Below is a video of Noam Chomsky. I’m simultaneously intersted and irritated by his message. There is a strength in this attitude, but also a weakness.
“Can you give me advice about what I should do? I can’t stand what’s going on. I’d like to do something about it. What should I do?”
“It’s not the way it works. You’ve got to find out for yourself what to do. And nobody can give you advice.”
It’s interesting because the view expressed is so representative of the liberal attitude. A conservative pundit would feel no wariness about telling people how to live their lives. Limbaugh fans proudly call themselves Dittoheads because they see Limbaugh as a hero to be parroted and Limbaugh encourages this Dittohead attitude of his followers, but Chomsky says he doesn’t even tell his kids what they should do.
This is such a simple distinction in how people think and behave. Still, it’s profound in its implications on the societal level. It’s why the apparent hypocrisy of some right-wingers can confuse liberals. To the far right mindset, consistency isn’t necessarily inherent to the system of thought but to the authority or tradition that is the foundation of the system of thought. As such, strange as it seems to liberals, patriotic fervor and secessionist paranoia aren’t mutually exclusive in the minds of many conservatives.
Furthermore, if a right-winger considers a source of data as not valid according to some principle or dogma (which comes from a source they trust), then it’s dismissed even if it’s accepted by many respectable people in society. For example, climatology research is dismissed because scientists are “liberal elites”. It’s not that the right-winger has alternative data of equal weight and merit, but what they do have is a collective mindset that sees the perceived liberal elite as the enemy.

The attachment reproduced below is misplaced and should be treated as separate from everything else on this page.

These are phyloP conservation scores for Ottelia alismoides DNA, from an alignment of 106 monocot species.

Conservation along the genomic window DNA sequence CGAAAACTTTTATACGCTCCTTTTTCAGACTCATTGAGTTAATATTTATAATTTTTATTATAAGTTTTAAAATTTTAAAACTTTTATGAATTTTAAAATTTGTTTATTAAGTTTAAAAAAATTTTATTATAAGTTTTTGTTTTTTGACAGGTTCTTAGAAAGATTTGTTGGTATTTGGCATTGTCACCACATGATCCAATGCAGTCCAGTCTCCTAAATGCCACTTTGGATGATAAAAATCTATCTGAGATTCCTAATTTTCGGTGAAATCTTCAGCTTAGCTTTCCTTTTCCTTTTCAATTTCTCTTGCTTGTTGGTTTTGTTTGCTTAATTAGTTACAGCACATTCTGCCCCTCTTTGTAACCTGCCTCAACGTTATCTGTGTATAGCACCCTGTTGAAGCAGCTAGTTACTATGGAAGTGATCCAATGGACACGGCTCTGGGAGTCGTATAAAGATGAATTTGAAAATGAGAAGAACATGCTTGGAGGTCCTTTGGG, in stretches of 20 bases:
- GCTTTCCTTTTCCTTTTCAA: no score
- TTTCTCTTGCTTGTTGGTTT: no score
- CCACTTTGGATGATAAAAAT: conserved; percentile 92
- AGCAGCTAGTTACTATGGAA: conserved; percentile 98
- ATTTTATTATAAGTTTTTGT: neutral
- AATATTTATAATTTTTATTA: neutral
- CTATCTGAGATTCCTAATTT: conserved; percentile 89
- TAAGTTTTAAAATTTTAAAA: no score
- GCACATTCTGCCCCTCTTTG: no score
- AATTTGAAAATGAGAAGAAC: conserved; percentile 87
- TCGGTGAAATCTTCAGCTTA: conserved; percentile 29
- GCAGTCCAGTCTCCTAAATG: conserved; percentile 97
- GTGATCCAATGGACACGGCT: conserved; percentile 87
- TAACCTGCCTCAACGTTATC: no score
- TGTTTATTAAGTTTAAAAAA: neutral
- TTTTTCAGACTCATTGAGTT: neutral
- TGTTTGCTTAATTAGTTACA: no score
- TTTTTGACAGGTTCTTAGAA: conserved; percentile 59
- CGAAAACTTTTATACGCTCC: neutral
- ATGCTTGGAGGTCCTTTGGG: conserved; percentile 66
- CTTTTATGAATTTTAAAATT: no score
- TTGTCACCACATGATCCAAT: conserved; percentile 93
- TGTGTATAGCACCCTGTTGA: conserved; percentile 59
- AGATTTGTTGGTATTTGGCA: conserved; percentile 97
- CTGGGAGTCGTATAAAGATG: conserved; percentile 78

Social conservatives would criticize Chomsky’s attitude as moral relativism. Chomsky is essentially saying that there is more than one way to be in the world, more than one way to understand the world. To the liberal, this means offering someone else respect in the hope of gaining at least mutual tolerance. Chomsky is saying that there are no easy answers, nothing is black and white. Like Michael Moore, Chomsky motivated by a moral sense that makes him resistant to judge others even if he thinks they’re wrong or misinformed. Moore said he would never say he hated Bush and similarly Chomsky chastised his fellow liberals for being critical of Tea Party protesters.
My criticism is that this liberal reticence (and the conservative lack thereof) has often led conservatives to dominate the political and cultural dialogue. On the positive side, liberals prefer more subtle means of communication such as art and entertainment. In the long term, I do think the liberal method is can be effective, but it demands great patience. And patience is a privilege of the comfortable. There is a reason that liberals like Chomsky are economically well off. Only the economically well off can afford this laissez-faire philosophy of life.
Here is the fundamental problem. It’s a cheap answer. Such attitude can come across as false humility and an abnegation of moral responsibility. Suffering is real. And for those of us in a position to make a difference, we should be willing to act on behalf of those are less privileged than us. And no one can doubt the immense privilege someone like Chomsky holds. Don’t give me bullshit about slaves finding their own way. If I was a slave and Chomsky told me that, I’d punch him in the face.